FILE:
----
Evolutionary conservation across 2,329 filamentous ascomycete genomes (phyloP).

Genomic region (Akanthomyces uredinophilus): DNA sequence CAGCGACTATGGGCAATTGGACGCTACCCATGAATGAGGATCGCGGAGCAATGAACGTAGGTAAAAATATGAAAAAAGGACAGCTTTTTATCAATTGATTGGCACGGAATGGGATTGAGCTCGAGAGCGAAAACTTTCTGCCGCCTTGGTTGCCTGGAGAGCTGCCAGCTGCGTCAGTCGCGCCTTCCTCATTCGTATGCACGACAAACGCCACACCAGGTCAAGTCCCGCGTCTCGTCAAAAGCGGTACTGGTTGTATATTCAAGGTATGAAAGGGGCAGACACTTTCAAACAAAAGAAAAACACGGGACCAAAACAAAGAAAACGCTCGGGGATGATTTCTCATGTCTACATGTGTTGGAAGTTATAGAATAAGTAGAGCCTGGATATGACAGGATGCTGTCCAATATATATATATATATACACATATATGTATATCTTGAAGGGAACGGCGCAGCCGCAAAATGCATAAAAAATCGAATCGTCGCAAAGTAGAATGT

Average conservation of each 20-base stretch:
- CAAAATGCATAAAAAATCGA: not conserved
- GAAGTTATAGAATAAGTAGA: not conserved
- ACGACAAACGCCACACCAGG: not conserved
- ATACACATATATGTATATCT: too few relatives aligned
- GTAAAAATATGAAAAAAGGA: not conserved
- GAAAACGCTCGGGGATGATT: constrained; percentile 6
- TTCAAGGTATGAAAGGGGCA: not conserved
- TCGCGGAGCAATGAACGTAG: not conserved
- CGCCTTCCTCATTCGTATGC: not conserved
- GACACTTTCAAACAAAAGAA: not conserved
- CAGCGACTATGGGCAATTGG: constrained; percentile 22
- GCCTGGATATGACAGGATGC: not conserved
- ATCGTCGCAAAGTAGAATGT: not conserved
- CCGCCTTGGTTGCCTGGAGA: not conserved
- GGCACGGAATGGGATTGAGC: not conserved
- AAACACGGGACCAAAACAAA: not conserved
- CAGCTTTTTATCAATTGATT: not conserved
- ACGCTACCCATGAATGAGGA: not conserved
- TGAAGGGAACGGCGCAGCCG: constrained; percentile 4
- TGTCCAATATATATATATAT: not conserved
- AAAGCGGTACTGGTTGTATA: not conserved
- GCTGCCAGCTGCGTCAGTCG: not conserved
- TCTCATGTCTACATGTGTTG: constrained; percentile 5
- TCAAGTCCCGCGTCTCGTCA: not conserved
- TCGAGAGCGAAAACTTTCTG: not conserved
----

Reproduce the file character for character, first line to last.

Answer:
Evolutionary conservation across 2,329 filamentous ascomycete genomes (phyloP).

Genomic region (Akanthomyces uredinophilus): DNA sequence CAGCGACTATGGGCAATTGGACGCTACCCATGAATGAGGATCGCGGAGCAATGAACGTAGGTAAAAATATGAAAAAAGGACAGCTTTTTATCAATTGATTGGCACGGAATGGGATTGAGCTCGAGAGCGAAAACTTTCTGCCGCCTTGGTTGCCTGGAGAGCTGCCAGCTGCGTCAGTCGCGCCTTCCTCATTCGTATGCACGACAAACGCCACACCAGGTCAAGTCCCGCGTCTCGTCAAAAGCGGTACTGGTTGTATATTCAAGGTATGAAAGGGGCAGACACTTTCAAACAAAAGAAAAACACGGGACCAAAACAAAGAAAACGCTCGGGGATGATTTCTCATGTCTACATGTGTTGGAAGTTATAGAATAAGTAGAGCCTGGATATGACAGGATGCTGTCCAATATATATATATATATACACATATATGTATATCTTGAAGGGAACGGCGCAGCCGCAAAATGCATAAAAAATCGAATCGTCGCAAAGTAGAATGT

Average conservation of each 20-base stretch:
- CAAAATGCATAAAAAATCGA: not conserved
- GAAGTTATAGAATAAGTAGA: not conserved
- ACGACAAACGCCACACCAGG: not conserved
- ATACACATATATGTATATCT: too few relatives aligned
- GTAAAAATATGAAAAAAGGA: not conserved
- GAAAACGCTCGGGGATGATT: constrained; percentile 6
- TTCAAGGTATGAAAGGGGCA: not conserved
- TCGCGGAGCAATGAACGTAG: not conserved
- CGCCTTCCTCATTCGTATGC: not conserved
- GACACTTTCAAACAAAAGAA: not conserved
- CAGCGACTATGGGCAATTGG: constrained; percentile 22
- GCCTGGATATGACAGGATGC: not conserved
- ATCGTCGCAAAGTAGAATGT: not conserved
- CCGCCTTGGTTGCCTGGAGA: not conserved
- GGCACGGAATGGGATTGAGC: not conserved
- AAACACGGGACCAAAACAAA: not conserved
- CAGCTTTTTATCAATTGATT: not conserved
- ACGCTACCCATGAATGAGGA: not conserved
- TGAAGGGAACGGCGCAGCCG: constrained; percentile 4
- TGTCCAATATATATATATAT: not conserved
- AAAGCGGTACTGGTTGTATA: not conserved
- GCTGCCAGCTGCGTCAGTCG: not conserved
- TCTCATGTCTACATGTGTTG: constrained; percentile 5
- TCAAGTCCCGCGTCTCGTCA: not conserved
- TCGAGAGCGAAAACTTTCTG: not conserved